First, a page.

Managers have the opportunity to facilitate improvements in these areas. Consider Hogan’s leadership value chain, which is based on more than 30 years’ worth of data on job performance and leadership effectiveness: A leader’s personality drives behaviors that affect trust; his or her values drive rewards and sanctions, which create culture; and his or her preferences and unconscious biases impact decision-making.

Trust, culture, and decision-making help drive team engagement, which in turn drives engagement. Think of communication and collaboration as the fuel for building trust, understanding others’ values, and gaining the necessary input to broaden managers’ perspectives and diminish the impact of their unconscious biases. The better the communication and collaboration, the more positive the impact on the team — and the more likely that engagement will build. Our survey results suggest that managers can make a difference in three key areas: communication, networking, and manager support.

First, people differ in how much they value frequent communication, their preferences for the mode of communication, and the topics they’re interested in communicating about. Managers need to listen carefully and attend to what people are saying and when they seem most or least enthusiastic. It would be a mistake for managers to think about communication as something they do to their employees rather than something they do with them. Even listening intently to what people have to say is an act of valuing them, which builds trust and a culture of openness.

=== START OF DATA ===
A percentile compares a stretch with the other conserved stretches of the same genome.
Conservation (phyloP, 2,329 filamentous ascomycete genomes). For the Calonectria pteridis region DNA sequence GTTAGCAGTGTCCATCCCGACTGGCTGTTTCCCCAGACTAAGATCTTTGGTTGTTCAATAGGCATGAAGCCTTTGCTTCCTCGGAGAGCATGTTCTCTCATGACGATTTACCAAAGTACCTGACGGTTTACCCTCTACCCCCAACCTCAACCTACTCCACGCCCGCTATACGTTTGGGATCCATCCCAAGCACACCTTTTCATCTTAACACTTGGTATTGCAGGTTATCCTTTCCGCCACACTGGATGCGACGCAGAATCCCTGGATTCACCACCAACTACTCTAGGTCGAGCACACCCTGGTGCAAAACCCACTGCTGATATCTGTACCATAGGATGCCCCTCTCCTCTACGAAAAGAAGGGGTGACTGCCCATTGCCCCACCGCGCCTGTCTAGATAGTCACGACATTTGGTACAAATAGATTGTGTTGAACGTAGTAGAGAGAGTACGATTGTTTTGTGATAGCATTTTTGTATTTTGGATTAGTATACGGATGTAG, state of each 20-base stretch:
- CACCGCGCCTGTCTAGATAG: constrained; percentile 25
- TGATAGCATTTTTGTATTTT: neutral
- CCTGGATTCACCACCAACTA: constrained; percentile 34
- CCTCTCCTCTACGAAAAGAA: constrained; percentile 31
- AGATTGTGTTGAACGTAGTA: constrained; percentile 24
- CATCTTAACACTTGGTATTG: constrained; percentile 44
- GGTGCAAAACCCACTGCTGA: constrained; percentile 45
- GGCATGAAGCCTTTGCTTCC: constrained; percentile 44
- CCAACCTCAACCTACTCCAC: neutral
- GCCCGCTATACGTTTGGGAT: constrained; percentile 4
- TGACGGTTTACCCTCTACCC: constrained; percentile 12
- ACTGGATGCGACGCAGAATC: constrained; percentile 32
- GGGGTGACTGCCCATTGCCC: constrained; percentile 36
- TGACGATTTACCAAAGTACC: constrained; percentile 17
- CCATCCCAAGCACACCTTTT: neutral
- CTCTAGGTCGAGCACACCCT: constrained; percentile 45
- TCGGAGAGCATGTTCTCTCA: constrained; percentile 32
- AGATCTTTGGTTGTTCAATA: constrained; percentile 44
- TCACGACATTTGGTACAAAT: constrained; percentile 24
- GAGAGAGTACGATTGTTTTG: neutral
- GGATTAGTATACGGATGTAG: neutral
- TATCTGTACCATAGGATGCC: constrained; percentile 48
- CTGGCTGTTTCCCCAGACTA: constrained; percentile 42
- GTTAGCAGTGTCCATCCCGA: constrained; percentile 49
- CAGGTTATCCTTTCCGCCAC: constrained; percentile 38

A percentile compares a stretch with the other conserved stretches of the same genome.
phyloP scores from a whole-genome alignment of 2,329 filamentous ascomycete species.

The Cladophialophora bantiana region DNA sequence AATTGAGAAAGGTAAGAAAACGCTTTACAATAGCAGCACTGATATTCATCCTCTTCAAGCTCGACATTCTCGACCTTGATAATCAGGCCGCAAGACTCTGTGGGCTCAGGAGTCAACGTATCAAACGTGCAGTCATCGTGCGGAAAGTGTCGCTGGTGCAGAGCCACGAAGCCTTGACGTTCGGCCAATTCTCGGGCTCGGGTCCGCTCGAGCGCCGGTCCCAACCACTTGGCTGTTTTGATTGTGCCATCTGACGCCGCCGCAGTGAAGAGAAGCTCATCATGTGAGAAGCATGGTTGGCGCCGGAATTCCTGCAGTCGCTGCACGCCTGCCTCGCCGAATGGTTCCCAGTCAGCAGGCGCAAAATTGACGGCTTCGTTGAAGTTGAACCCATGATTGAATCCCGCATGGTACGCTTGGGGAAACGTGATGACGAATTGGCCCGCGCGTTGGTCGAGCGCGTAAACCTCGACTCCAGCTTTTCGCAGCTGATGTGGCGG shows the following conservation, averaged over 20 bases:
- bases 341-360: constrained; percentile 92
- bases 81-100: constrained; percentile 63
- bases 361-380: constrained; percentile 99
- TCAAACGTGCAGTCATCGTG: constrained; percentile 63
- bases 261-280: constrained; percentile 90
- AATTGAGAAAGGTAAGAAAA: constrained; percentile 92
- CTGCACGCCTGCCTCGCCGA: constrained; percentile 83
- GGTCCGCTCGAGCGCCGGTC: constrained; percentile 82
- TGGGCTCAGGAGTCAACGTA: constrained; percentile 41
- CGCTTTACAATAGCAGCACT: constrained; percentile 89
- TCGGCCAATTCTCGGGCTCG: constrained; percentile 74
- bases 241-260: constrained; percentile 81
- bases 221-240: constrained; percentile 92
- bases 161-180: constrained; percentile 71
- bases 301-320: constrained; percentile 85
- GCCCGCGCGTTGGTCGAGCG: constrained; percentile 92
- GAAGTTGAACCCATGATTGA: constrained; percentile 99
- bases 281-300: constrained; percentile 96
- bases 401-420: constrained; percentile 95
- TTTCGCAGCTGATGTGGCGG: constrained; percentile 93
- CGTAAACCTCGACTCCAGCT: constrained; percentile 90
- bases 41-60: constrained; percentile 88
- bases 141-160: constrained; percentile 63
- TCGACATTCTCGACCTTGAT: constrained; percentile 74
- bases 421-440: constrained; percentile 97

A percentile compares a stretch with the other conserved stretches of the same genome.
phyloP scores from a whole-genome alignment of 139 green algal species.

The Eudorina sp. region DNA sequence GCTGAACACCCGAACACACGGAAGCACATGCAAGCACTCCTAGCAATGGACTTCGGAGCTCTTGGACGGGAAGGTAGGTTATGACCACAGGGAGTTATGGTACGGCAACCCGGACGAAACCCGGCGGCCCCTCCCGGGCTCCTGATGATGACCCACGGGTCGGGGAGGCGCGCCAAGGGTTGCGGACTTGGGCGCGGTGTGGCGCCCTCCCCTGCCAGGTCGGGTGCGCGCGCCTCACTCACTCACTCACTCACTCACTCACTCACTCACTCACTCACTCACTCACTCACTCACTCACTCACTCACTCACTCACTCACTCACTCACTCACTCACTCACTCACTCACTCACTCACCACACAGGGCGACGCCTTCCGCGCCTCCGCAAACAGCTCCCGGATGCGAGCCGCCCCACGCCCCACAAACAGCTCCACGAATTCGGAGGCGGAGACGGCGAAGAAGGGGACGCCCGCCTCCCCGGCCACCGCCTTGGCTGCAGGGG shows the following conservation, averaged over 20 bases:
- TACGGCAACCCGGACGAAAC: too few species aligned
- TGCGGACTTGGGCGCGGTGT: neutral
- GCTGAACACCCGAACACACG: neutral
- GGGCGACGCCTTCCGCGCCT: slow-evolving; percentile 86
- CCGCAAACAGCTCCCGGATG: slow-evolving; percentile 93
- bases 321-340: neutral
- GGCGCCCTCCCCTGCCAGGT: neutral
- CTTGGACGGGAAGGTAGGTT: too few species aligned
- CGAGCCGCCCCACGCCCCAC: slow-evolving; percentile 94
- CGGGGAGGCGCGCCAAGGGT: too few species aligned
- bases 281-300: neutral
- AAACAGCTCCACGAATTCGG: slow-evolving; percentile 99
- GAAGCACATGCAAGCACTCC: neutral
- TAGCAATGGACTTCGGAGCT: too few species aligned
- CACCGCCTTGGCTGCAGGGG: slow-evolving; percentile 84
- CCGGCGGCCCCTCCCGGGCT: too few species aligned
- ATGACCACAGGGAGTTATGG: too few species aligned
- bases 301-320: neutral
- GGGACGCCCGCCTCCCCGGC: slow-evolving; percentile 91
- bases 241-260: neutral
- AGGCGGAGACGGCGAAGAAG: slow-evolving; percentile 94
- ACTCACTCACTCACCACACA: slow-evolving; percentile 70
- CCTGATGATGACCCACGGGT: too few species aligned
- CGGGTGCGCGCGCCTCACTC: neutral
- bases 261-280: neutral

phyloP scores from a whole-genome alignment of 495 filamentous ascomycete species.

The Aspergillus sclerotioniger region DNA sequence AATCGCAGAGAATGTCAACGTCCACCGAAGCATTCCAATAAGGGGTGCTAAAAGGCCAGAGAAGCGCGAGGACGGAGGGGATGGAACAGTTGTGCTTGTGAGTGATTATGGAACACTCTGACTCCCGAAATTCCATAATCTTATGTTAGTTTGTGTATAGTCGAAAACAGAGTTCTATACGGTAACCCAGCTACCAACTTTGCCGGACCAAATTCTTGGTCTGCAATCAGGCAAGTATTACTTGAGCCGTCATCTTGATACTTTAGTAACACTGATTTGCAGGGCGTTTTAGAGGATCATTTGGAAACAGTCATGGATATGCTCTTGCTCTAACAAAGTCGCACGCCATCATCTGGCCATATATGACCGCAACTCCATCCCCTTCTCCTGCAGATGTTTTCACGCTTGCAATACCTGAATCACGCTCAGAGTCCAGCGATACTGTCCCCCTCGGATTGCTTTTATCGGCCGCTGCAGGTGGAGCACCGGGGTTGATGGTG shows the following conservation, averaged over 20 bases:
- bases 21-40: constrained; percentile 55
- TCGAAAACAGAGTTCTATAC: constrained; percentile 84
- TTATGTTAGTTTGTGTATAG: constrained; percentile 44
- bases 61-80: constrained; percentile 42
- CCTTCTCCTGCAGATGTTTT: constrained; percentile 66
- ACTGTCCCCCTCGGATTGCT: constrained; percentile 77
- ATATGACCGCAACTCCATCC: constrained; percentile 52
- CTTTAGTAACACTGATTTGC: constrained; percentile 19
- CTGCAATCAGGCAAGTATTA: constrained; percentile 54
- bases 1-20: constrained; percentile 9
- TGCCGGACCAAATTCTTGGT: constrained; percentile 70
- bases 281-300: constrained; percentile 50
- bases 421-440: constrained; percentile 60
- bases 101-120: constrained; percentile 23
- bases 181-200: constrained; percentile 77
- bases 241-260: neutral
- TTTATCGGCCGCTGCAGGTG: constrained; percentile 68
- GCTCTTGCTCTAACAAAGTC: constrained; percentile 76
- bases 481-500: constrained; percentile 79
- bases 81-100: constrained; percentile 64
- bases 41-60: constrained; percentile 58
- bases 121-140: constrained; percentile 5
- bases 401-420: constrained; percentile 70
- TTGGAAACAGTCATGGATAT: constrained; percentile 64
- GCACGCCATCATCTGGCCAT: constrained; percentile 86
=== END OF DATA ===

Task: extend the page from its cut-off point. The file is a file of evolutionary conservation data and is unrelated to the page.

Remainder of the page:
Second, the least engaged workers from our survey tended to have tenure of one to four years. In general, this group often has fewer established networks across the organisation, thus less familiarity with and insight about “how things work around here.” Managers might foster greater engagement in this group by facilitating connections with colleagues, offering projects that help broaden their networks, and by helping them navigate company culture. This group may benefit most from organized but informal opportunities to chat with colleagues, such as virtual coffee breaks and happy hours. Often some structure is required to get the conversations started, but managers needn’t feel that they need to structure the content of conversations overall.

Finally, about one-third of workers, although generally happy with their managers’ support, indicated that it could be improved. Managers need to ask questions about what they can do more of, less of, or better. Managers shouldn’t fall into the trap of thinking that they need to have all the answers to these questions. Rather, they would benefit from engaging employees in discussion about solutions that would contribute to better engagement. The key for managers is, of course, follow-through. Asking the questions and collaborating on ideas for solutions might even damage engagement unless managers make commitments and follow through on them.